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Liz Mair, Moderates, and RedState

So Liz Mair over at is shooting it out with Martin Knight at RedState over the blame game for the loss of Congress. The comments on Martin’s piece are full of chatter about two things – a glaring whole in his argument and the decision by fiscal conservatives to withhold their vote from sell outs.

Knight argues that the fiscal conservatives and moderates have begun calling the so-cons names, but the so-cons would never, ever do that sort of thing.

Take a look through all these websites and I can guarantee you that you would search in vain for even one positive mention made of traditional conservative Republicans. The attitude towards decent people like Jon Kyl, Todd Tiarht, Jeb Hensarling, etc. ranges strictly from hatred to contempt.

Perhaps it is possible that the fiscally conservative wing of the party got a bit sick of being called RINOs all the time. It’s entirely possible that we get sick to death of being told we’re “squishy” for opposing a constitutional amendment to ban abortion – despite the fact that is the more ‘conservative’ position.

I take pride in the fact that I oppose a constitutional ban on abortion. I find any attempt by ‘Republicans’ to argue for a ban to be complete hypocrisy. The Republican Party is the party of small government, and local control. Yet the social conservatives look to the Fed because they keep losing the dispute at the local level.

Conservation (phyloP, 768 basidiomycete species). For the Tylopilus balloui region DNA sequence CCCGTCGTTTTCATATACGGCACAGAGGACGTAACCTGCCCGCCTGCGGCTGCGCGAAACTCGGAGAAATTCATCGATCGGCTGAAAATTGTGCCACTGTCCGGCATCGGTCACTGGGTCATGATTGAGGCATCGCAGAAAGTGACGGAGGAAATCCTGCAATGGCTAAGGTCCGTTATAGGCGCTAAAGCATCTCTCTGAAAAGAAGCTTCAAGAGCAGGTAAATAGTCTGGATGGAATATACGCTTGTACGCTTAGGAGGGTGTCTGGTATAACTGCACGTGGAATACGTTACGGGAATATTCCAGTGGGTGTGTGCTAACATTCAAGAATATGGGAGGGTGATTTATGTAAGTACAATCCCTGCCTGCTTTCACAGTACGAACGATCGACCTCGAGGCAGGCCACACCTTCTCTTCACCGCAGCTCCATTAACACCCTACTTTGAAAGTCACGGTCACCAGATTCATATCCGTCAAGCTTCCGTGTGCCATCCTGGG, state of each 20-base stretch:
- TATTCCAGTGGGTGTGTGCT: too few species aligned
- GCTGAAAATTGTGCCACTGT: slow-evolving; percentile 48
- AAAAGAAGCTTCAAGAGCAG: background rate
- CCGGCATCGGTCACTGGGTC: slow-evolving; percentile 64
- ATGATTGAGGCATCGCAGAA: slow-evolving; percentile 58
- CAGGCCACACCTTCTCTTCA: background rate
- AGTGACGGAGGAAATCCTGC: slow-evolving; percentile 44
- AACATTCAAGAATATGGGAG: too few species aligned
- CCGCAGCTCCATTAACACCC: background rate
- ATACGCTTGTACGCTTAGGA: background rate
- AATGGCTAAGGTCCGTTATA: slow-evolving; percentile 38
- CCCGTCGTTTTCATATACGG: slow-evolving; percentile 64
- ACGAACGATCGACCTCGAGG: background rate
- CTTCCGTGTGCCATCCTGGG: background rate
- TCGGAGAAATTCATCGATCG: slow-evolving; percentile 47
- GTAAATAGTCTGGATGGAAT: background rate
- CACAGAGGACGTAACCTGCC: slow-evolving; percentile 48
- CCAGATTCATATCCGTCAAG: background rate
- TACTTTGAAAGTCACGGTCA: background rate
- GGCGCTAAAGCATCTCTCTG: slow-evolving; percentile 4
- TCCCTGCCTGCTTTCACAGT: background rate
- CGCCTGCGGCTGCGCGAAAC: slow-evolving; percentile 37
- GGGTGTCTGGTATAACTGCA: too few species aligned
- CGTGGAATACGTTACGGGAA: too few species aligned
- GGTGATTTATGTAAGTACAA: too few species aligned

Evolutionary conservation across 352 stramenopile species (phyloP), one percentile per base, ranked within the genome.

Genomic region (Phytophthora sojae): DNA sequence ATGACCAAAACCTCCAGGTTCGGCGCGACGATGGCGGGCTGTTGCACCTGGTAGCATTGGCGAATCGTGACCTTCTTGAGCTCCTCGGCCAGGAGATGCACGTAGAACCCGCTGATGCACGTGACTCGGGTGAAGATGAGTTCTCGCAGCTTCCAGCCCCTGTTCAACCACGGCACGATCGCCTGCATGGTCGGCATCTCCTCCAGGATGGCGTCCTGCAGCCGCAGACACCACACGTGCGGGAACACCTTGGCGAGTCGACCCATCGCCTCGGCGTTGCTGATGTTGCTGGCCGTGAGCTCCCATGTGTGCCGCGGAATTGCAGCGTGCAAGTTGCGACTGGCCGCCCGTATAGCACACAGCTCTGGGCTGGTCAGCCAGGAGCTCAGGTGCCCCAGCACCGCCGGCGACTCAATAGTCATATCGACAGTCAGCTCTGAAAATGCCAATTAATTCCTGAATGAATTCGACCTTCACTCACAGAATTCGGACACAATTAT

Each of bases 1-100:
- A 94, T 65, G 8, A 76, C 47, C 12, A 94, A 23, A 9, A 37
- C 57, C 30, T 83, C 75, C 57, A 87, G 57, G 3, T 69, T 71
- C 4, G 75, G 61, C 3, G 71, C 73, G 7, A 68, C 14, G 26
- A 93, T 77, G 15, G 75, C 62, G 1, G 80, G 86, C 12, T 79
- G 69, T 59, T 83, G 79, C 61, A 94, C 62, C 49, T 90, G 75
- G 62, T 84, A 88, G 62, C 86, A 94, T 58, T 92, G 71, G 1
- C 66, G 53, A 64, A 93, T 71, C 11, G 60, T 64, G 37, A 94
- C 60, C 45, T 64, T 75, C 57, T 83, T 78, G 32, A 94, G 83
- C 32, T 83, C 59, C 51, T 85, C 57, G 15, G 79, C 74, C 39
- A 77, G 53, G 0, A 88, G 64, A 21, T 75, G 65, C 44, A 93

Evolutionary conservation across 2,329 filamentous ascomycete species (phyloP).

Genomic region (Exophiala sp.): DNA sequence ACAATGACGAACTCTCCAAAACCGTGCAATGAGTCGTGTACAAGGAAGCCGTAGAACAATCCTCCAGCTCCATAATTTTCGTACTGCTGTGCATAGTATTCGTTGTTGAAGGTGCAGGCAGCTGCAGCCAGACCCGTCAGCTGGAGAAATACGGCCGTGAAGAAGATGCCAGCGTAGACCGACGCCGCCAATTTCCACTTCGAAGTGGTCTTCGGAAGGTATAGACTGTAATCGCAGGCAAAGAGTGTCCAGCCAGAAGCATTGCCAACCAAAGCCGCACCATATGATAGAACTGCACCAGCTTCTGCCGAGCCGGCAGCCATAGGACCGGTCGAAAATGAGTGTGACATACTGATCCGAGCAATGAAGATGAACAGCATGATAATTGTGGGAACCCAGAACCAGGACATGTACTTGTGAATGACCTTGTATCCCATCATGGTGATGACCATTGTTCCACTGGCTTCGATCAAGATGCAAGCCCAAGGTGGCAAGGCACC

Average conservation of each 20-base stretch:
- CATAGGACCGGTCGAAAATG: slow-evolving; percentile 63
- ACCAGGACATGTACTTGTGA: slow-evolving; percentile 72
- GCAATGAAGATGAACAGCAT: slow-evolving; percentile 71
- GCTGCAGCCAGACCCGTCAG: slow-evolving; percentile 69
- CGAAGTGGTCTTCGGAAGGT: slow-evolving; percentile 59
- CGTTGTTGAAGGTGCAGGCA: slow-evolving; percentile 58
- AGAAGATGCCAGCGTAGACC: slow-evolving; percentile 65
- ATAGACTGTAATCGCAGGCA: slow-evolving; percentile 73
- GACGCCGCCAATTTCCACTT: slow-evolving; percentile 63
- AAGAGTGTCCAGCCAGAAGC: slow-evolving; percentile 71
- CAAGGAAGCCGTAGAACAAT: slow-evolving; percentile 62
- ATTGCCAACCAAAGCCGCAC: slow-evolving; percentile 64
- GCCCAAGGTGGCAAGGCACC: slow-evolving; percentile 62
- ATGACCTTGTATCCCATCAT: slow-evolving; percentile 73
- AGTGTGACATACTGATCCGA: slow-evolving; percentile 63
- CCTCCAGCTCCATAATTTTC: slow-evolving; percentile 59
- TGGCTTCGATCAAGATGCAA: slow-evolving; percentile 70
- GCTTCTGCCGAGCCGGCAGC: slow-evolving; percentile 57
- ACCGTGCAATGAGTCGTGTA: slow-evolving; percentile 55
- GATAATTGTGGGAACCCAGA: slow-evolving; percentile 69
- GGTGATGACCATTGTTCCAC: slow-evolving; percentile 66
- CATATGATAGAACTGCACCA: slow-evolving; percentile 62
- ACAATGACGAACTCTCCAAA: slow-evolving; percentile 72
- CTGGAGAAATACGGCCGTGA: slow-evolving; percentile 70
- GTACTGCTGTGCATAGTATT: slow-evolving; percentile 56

That’s the problem I have with the so-con wing of the party. The fiscal conservatives may withhold a vote for a Republican who refuses to support fiscal discipline. That may cost us control of congress. But over the long term, I find that holding true to your beliefs is far less damaging to the nation as a whole than being a total sell out.

Look at the Schiavo situation. That case was decided by the state court. As believers in local control and small federal government, that should have been the end of the Republican Party’s involvement. However, the social conservatives lost, so they abandoned the principles of the party to further their single issue.

They demanded Republicans overturn a state court ruling, and throw the massive power of the federal government at the issue. They demanded a Presidential veto and recalled Congress to meet in emergency session to intervene in a case they should never have waded into.

They compromised their belief in the principles of the Party in pursuit of their social agenda. That is their prerogative. However, if they choose to do so, in my book at least, they lose all credibility in castigating others for selling out the party.

When fiscal conservatives stick to our guns and refuse to elect those who would vote for higher deficits while claiming to be in favor of balanced budgets; those who would pay for ever expanding social programs that benefit nobody by mortgaging our kids future; and those who had become so corrupted by the excess of Washington that they made excuses for pedophiles in order to keep their power, the finger of blame for the loss is pointed at us.

Fine, I say. Point that finger right at me. If my vote (or lack there of) for integrity, honesty, responsible government and fiscal discipline is what cost us the election, I take responsibility loudly and proudly.